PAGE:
Built on a steel escarpment overlooking Niseko and Mount Yotei, L House is a perfectly proportioned holiday home designed by Florian Busch Architects. It is almost entirely grey in colour being composed of both silvered timber cladding and concrete, and has a distinctly minimalist feel which at times borders on mild brutalism. L House is composed of two separate volumes stacked on top of each other and the uppermost of these is rotated. This can be seen in the picture of the living room below in which the staircase opening is at a skewed angle in comparison to the adjacent walls.
L House’s two volumes present a very efficient way to build on steep slopes. The house is situated on an escarpment, a sudden change in gradient on the edge of a plateau, which would typically be expensive and structurally complicated to build on. However in House L the upper box has been shifted horizontally and rotated so that it hangs over land even higher up the hill. This forms a hollow void underneath in which you’ll find the entrance to L House as well as creating a roof terrace on top of the lower volume.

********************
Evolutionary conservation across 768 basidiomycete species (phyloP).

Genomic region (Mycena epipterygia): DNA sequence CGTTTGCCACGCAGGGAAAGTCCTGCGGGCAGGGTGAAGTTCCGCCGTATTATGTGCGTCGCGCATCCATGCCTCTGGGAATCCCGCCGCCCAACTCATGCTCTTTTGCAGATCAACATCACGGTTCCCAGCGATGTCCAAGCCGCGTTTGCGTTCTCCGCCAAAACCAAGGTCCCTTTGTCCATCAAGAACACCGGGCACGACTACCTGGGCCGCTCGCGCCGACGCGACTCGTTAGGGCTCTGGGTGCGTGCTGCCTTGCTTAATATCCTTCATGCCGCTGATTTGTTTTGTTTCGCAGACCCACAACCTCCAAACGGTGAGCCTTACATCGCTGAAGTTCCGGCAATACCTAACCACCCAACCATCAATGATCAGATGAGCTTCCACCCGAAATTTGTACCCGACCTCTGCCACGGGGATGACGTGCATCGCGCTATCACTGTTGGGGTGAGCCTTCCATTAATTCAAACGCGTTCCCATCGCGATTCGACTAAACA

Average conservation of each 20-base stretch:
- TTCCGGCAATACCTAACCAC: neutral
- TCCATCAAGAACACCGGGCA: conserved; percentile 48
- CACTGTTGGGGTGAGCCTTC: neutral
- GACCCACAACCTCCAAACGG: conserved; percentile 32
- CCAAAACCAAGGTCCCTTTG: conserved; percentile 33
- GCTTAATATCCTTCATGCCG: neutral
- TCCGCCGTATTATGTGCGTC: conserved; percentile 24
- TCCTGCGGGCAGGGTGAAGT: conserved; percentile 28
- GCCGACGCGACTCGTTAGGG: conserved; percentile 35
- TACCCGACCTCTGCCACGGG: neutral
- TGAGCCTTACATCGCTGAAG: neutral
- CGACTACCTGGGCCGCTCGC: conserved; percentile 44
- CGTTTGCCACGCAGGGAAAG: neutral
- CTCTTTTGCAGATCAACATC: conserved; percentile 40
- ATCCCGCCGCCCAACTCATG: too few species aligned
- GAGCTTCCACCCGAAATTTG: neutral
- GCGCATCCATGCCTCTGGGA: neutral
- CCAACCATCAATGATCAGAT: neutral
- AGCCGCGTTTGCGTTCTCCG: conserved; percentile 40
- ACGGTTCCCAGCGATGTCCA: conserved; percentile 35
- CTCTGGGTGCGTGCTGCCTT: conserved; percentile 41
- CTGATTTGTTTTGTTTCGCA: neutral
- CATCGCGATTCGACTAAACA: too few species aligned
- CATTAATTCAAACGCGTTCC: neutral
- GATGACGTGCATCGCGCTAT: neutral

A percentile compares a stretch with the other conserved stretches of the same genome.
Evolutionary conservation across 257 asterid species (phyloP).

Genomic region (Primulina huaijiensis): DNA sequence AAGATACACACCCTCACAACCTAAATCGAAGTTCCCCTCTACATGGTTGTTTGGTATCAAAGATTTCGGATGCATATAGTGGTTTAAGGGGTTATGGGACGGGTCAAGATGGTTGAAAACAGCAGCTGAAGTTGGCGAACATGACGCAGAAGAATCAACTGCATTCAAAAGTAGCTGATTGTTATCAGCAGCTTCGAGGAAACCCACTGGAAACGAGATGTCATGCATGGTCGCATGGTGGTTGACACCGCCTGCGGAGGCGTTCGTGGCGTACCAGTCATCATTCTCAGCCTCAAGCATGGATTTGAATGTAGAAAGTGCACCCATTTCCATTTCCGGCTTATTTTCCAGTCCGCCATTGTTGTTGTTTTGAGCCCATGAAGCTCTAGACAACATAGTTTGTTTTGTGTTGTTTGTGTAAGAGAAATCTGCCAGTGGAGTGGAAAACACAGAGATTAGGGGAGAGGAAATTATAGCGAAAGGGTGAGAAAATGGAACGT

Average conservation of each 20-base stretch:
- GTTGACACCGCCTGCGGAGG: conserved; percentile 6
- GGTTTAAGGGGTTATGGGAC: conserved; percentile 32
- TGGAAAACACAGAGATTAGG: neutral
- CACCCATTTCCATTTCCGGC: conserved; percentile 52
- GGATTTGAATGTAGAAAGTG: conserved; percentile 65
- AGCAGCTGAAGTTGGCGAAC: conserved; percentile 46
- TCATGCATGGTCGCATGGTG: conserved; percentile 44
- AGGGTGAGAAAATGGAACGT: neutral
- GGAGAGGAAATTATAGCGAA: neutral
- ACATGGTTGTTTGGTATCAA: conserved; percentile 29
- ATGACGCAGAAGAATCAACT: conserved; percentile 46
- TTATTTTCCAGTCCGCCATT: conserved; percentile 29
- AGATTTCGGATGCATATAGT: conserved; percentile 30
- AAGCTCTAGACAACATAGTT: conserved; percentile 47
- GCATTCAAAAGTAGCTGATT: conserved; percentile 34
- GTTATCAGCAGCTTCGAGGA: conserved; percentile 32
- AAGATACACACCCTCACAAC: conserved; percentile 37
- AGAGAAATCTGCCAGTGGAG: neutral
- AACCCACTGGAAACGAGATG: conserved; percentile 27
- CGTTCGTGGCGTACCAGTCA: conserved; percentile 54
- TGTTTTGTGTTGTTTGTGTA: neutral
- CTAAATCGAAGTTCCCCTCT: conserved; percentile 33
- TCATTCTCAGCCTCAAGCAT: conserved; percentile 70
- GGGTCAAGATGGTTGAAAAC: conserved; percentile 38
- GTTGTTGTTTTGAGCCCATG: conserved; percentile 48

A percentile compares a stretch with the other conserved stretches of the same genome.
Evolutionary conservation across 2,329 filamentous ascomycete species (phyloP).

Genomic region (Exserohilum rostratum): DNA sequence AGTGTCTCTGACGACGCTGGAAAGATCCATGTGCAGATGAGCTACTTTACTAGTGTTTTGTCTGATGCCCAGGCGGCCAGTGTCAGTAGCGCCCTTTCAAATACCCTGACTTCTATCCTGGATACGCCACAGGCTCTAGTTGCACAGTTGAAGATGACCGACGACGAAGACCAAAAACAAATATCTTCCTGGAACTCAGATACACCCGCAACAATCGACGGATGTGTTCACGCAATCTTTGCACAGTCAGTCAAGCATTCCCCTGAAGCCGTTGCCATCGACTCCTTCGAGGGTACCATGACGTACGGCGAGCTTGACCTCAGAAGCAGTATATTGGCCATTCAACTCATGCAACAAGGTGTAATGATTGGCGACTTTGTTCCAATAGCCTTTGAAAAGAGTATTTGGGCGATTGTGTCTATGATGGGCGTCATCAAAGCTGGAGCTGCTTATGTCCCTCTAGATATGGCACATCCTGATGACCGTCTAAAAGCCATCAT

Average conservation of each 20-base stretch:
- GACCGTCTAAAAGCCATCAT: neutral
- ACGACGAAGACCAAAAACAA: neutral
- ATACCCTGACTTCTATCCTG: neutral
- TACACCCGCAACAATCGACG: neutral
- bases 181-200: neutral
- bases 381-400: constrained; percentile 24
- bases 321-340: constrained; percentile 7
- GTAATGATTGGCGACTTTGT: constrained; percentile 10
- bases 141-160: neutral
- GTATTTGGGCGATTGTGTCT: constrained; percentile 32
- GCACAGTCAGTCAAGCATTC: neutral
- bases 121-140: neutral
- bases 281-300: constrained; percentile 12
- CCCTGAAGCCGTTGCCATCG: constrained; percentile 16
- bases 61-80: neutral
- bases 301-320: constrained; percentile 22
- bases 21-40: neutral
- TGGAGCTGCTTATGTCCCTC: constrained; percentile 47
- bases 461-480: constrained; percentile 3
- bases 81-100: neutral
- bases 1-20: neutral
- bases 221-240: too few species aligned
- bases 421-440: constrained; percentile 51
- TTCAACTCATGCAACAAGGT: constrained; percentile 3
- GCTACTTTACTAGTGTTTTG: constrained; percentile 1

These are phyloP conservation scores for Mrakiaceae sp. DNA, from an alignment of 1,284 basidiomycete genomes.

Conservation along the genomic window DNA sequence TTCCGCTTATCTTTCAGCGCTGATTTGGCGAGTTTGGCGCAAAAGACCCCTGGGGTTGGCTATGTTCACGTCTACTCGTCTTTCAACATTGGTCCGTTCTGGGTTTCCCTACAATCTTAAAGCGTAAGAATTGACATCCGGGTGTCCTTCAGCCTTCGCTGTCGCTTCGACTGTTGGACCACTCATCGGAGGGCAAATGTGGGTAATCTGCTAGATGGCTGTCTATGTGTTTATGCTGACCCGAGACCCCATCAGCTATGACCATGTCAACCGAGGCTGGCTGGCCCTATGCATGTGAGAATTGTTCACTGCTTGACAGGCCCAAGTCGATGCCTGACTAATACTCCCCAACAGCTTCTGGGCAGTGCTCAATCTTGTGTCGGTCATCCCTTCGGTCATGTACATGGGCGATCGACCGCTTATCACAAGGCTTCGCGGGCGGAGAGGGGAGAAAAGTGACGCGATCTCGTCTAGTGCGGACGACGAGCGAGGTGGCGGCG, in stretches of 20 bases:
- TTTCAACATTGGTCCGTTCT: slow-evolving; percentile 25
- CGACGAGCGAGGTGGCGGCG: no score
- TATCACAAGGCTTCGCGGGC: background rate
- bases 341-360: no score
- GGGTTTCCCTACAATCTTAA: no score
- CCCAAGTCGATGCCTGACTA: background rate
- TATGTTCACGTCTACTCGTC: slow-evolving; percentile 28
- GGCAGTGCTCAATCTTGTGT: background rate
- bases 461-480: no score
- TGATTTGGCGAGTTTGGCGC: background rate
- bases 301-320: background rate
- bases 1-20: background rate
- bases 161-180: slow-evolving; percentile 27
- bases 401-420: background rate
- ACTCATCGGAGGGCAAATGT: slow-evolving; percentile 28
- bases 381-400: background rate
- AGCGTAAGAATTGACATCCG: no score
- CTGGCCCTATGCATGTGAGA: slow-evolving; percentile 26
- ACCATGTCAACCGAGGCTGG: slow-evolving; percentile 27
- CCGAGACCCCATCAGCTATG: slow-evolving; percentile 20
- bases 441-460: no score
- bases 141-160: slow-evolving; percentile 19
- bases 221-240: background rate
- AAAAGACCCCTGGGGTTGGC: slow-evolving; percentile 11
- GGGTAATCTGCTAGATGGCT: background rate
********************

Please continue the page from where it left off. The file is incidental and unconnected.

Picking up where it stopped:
This simple approach is remarkably elegant and avoids having to cut into the hillside and reinforce the retaining walls which can be very costly. Rotating the living area also opened up the views it offers over Niseko. Another innovative way of building on a nearby slope was also presented by Florian Busch Architects in their ‘House on the Slopes‘ concept with a zigzagging, stretched out house that concertinas up a hill.
While the exterior of L House is clad in beautifully silvered timber, the interior is almost exclusively finished in dark grey concrete. The structure itself is composed of reinforced concrete and this is one of a number of aspects to the build which demonstrate a sense of honest, efficient architecture. It appears as though holes were simply drilled into the concrete ceilings to house the down lights and portions of the walls left out during casting to accommodate the large windows.
However at points the interior begins to border on oppressive as certain portions of L House appear to have very few windows. One example of this is in this long corridor and the down lights only seem to give out a warm but rather dim light. A minimalist, industrial interior is a hard thing to get right and the bathroom frankly resembles a prison cell; I’m all for elements of brutalism in residential architecture but this just looks dank.
I think L House better suits a more vibrant summer setting which is a shame as it’s location means that it spends a lot of the year under several metres of snow. The interior is just too bleak for an already cold surrounding whereas it contrasts quite nicely and balances out the warmth of the lush green environ L House experiences during the summer months.
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